Before we get into systems it is pretty important to understand groups as they act as the contract between a system and entity.

Lets say you have a system (we will get into systems more next) which needs to carry out logic on all entities which can move and jump. You need some way to let the system only get entities it cares about, which in this case would be all entities which contain both MovementComponent and JumpingComponent.

Groups tend to be more of a notion than a specific implementation, although some ECS frameworks do implement specific group classes, where there is class representing groups I tend to name them like the high level notion they represent, like for example if we have a group for MovementComponent and JumpingComponent we could could think of this as a PlatformingGroup.

Systems

Systems are another large part of the puzzle, as they are the things that make use of the data you expose from the components.

They often vary in implementation between ECS frameworks, but generally all systems have some form of method which acts as an executor per update for all entities matching a given group.

So lets just imagine a system implementation like below:

public class PlatformingSystem : ISystem
{
public IGroup Group
{
get
{
return new Group(typeof(MovementComponent), typeof(JumpingComponent));
}
}
public void Execute(IEntity[] entities)
{
// Do something with all entities which have
// both MovementComponent and JumpingComponent
}
}

As we can see here in this whimsical example that the system exposes what entities it wants to act on, and a method which will carry out logic on those entities.

In most cases there will be a layer above systems which orchestrates when they run, be it a main loop or some other executor of sorts, but ultimately in most implementations the systems Execute method is called every game update, but there are some implementations which allow you to specify when the execute should be run or what triggers should run the logic.

Benefits of this approach

So now we have covered all the bits which make up the pattern and how they all fit together lets see what the benefits of this pattern are.

Fully extensible

The extensibility of the pattern is probably its biggest benefit, because of the way systems subscribe to certain entities it makes it very easy to add new systems.

Lets pretend we already have a working prototype for a game, and in it our character runs around on various environments. We could easily add a new FootstepsSystem which listens for all entities which can move and when their position changes it plays a sound clip, or even emits a couple of dust/water particle systems.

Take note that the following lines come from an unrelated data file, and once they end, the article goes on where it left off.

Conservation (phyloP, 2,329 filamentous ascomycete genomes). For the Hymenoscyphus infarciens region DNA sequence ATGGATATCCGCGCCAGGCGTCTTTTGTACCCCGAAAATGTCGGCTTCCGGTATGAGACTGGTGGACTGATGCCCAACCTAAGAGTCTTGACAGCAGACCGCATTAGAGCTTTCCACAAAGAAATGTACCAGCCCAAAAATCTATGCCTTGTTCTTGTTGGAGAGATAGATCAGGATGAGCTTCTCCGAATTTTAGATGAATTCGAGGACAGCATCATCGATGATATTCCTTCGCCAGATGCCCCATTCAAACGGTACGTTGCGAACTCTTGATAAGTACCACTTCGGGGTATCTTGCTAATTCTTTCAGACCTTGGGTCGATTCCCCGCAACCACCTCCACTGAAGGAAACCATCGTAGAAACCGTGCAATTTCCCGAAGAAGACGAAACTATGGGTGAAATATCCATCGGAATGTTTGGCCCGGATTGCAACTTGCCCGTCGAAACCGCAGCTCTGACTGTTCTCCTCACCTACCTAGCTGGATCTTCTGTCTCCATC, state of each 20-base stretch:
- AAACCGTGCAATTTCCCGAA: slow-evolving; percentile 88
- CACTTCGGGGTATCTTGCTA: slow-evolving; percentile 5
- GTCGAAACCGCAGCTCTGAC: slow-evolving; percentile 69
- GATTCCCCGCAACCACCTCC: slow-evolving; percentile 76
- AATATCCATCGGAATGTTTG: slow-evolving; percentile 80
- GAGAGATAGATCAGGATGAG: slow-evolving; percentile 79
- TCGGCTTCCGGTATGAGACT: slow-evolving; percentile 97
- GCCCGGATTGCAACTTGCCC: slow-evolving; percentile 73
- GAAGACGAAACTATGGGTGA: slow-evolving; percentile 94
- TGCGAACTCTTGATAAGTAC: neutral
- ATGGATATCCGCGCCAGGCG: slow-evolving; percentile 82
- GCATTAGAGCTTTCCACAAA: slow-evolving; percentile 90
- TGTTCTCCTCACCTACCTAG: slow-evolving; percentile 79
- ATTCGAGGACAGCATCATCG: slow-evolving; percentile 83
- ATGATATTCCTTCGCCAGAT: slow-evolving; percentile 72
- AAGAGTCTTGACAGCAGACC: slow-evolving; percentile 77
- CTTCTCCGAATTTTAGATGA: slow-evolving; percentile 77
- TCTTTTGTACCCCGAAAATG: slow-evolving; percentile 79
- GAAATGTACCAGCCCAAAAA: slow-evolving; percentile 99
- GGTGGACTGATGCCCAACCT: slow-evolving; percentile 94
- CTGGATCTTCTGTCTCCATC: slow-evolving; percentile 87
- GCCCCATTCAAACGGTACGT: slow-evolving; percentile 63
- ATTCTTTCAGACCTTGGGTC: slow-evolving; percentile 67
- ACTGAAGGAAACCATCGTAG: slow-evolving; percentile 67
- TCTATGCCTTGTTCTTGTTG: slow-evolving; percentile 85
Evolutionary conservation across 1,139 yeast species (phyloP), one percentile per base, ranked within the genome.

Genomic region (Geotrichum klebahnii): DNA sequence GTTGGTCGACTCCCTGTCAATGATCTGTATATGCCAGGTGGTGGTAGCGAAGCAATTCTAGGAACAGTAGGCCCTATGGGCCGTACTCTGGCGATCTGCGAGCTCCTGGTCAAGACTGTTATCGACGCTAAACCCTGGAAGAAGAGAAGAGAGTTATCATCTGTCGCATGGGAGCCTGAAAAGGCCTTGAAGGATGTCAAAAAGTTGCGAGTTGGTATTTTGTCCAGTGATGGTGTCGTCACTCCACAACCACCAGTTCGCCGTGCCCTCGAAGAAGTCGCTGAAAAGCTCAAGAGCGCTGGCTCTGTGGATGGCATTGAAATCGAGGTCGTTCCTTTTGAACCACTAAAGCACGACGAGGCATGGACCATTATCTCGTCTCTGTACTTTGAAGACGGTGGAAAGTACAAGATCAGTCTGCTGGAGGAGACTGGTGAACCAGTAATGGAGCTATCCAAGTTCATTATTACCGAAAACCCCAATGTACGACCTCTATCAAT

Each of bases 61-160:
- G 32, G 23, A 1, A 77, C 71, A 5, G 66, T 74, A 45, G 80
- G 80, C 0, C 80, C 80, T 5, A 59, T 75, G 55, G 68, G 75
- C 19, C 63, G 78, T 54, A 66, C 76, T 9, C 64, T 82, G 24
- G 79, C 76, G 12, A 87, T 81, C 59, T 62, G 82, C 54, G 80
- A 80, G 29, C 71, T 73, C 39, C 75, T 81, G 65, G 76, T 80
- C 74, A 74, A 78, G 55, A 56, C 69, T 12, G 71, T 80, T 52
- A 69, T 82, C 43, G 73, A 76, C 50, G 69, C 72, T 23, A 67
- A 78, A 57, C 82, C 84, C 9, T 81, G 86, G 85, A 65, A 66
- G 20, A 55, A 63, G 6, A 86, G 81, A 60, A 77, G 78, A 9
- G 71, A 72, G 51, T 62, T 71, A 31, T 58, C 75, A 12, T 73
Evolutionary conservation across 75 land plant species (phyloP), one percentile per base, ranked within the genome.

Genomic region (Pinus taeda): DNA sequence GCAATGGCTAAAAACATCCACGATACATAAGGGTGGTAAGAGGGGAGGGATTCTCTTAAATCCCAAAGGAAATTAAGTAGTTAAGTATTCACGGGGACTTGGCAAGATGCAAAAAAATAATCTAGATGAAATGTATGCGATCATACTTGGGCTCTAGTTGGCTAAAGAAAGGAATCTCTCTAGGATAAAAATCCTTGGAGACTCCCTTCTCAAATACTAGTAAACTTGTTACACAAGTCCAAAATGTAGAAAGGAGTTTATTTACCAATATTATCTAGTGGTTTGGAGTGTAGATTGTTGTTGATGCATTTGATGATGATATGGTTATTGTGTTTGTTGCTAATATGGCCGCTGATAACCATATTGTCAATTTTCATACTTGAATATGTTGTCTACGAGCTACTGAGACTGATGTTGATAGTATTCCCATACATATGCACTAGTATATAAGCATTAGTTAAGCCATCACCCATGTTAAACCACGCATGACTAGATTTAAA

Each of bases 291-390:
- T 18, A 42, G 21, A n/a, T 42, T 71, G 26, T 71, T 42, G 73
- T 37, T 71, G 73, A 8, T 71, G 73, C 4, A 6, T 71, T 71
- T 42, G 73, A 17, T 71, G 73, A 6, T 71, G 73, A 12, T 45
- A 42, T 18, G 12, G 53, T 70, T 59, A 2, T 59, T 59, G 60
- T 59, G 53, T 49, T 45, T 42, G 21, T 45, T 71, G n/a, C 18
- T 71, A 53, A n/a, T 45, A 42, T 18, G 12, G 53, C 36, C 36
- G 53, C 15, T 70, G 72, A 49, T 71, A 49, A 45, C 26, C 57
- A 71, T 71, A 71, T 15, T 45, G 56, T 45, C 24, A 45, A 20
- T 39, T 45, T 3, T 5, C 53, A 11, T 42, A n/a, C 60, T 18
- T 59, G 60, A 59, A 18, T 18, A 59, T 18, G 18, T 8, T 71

As you can see you can quickly isolate your logic and data and keep using this additive logic approach where you keep adding more systems without worrying too much about breaking changes.

Separation of data and logic

This is another big thing, and most patterns will opt for data separation, but this separation makes it easy to only deal with the bits of data you care about and re-use it wherever it is needed.

Being pragmatic and modernising

There is also something to be said for being pragmatic when it comes to using patterns like this, as historically things like events have been expressed as components which are removed after being processed, but this doesn't work well with pub/sub style models, so I found it better to add the notion of an event bus into the ECS paradigm.

Also given that ECS systems typically run every update, what if you don't want your system to run every update, you want them to run every 5 seconds, or when an event is raised or when an entities health is <= 0. Typically you would just have some delay or predicate on your system start, but if you know about Rx (covered in previous chapters) you could easily make use of this with ECS to create reactive systems, where instead of executing every update and not doing anything, they only execute when an IObservable is triggered.

Wrapping it up

Hopefully this gives a quick overview to the pattern and the benefits of changing your mindset slightly.

This being said it can easily become difficult to manage larger ECS projects as once you start getting a large amount of components and systems it can be tricky to remember what does what, so it is important you name your components and systems well.

We also have not really covered how to implement your own ECS system as this can be quite complex, but there are a myriad of existing ECS systems which are all geared for different scenarios, be it performance, functionality, reactivity etc. So it is advised to use an existing one rather than re-inventing the wheel.